An Israeli newspaper's decision to publish a handwritten prayer left by Barack Obama in the cracks of Jerusalem's Western Wall drew criticism Friday as an invasion of his privacy and his relationship with God.
In the note, placed at Judaism's holiest site Thursday, Obama asks God to guide him and guard his family.
"Lord — Protect my family and me. Forgive me my sins, and help me guard against pride and despair. Give me the wisdom to do what is right and just. And make me an instrument of your will," reads the note published in Maariv.
Maariv ran a photograph of the note on its front page Friday. It said the note was removed from the wall by a Jewish seminary student immediately after Obama left.
Thankfully, this comes out from them not too much later:
The paper's decision to make the note public brought quick criticism from religious authorities. The rabbi in charge of the Western Wall, Shmuel Rabinovitz, called it an intrusion on Obama's intimate relationship with God.
"The notes placed between the stones of the Western Wall are between a person and his maker. It is forbidden to read them or make any use of them," Rabinovitz told Army Radio.
The newspaper's action "damages the Western Wall and damages the personal, deep part of every one of us that we keep to ourselves," he added.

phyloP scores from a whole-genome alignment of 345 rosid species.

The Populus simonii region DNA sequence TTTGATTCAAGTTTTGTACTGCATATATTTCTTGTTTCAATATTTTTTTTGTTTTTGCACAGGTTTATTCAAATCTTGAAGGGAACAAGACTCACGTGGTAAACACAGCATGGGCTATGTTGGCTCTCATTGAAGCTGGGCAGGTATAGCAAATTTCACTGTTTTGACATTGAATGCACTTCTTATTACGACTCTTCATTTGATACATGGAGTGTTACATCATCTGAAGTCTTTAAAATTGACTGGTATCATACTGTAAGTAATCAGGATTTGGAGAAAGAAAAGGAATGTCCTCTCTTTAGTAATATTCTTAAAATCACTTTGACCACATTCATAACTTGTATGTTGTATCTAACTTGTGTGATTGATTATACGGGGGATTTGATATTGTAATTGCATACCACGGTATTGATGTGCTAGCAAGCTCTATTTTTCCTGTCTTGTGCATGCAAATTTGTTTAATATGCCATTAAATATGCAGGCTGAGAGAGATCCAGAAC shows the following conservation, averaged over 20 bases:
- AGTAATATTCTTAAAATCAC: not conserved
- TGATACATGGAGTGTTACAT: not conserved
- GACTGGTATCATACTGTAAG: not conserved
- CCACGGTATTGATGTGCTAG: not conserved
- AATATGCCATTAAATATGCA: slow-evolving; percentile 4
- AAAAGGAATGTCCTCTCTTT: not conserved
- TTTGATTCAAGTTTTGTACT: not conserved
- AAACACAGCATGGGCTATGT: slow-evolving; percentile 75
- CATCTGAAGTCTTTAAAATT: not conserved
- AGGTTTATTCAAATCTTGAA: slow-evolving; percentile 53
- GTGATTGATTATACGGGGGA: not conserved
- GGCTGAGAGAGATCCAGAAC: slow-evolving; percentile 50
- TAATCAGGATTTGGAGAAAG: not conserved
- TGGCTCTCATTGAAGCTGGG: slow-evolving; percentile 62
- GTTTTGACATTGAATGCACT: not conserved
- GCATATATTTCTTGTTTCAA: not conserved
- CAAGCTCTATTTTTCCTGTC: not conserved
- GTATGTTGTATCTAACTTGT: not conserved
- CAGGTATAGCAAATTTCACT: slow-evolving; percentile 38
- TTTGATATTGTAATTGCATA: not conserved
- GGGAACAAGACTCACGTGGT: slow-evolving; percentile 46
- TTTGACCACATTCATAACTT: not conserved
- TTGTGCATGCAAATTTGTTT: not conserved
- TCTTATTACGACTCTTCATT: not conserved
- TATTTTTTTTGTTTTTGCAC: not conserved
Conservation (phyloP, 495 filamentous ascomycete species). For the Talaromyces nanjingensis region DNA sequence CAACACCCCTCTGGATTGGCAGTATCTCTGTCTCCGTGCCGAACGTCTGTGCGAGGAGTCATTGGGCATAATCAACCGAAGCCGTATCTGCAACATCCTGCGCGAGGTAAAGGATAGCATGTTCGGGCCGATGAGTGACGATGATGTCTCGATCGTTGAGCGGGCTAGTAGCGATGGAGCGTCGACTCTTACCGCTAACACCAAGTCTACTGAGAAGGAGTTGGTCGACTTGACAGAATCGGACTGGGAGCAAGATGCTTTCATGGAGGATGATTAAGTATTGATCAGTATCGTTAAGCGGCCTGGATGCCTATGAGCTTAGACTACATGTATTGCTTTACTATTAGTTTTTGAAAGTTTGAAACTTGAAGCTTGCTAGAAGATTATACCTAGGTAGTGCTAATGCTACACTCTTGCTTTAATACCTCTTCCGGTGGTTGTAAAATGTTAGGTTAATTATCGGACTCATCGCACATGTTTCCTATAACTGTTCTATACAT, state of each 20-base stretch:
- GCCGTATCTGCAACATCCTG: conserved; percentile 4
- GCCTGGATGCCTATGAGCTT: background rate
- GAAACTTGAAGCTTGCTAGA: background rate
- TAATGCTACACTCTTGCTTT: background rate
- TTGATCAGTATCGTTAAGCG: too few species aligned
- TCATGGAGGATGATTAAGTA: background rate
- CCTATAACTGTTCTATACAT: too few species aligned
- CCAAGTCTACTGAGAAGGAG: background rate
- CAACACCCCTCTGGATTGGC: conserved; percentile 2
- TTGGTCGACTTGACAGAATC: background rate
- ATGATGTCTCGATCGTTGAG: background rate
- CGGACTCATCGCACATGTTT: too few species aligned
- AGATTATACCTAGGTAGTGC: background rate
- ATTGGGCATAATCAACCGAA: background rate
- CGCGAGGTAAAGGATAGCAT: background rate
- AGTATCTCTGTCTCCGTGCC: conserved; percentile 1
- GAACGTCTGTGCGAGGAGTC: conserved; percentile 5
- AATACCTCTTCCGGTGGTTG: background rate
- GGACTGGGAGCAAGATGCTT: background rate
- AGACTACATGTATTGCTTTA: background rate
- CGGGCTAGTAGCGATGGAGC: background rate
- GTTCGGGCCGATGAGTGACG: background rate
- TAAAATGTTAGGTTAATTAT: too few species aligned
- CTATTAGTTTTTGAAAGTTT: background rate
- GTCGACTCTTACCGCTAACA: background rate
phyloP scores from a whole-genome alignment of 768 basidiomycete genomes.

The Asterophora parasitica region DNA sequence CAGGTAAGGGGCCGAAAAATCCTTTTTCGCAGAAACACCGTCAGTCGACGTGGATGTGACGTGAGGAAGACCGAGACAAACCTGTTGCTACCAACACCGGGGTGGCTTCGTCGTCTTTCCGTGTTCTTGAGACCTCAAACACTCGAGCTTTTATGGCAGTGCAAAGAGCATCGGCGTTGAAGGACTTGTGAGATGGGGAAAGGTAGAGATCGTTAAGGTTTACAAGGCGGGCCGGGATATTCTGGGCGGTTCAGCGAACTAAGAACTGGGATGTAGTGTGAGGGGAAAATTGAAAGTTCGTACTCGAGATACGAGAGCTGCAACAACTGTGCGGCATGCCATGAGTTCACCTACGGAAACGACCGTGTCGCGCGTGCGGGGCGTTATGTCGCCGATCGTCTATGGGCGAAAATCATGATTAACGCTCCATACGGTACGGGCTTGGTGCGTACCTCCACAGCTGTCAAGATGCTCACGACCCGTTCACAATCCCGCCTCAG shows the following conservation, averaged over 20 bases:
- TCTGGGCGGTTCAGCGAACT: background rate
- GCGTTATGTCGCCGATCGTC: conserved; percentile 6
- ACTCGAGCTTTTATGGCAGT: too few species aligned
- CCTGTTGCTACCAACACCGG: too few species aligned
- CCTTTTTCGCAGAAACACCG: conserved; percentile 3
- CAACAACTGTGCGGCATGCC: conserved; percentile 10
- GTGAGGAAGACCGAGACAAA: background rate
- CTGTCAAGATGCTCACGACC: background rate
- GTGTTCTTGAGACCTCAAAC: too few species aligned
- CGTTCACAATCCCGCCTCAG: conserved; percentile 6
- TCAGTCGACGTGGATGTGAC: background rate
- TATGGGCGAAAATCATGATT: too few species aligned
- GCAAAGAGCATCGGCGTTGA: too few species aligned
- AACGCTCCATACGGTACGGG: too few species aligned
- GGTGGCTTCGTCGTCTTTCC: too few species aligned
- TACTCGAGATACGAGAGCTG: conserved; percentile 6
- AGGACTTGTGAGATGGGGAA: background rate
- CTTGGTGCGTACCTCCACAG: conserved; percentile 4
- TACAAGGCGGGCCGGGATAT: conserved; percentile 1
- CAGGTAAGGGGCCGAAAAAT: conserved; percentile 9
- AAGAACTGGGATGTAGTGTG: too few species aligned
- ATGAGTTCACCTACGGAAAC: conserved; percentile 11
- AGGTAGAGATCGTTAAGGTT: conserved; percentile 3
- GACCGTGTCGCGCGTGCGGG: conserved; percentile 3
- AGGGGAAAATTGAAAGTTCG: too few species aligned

Rosenblum made it very clear as well:
"It's inappropriate that the prayers of a person at the Western Wall should become a subject of public knowledge at all," said Jonathan Rosenblum, a Jerusalem-based analyst of the religious community and director of the Orthodox Am Ehad think tank.
"There is a rabbinic prohibition against reading other people's private communications, and certainly anyone who goes to the wall expects that those communication will be protected," Rosenblum said.
I understand that those in the spotlight are scrutenized and that our political candidates for presidents are watched constantly BUT there needs to be some line that we are not allowed to cross.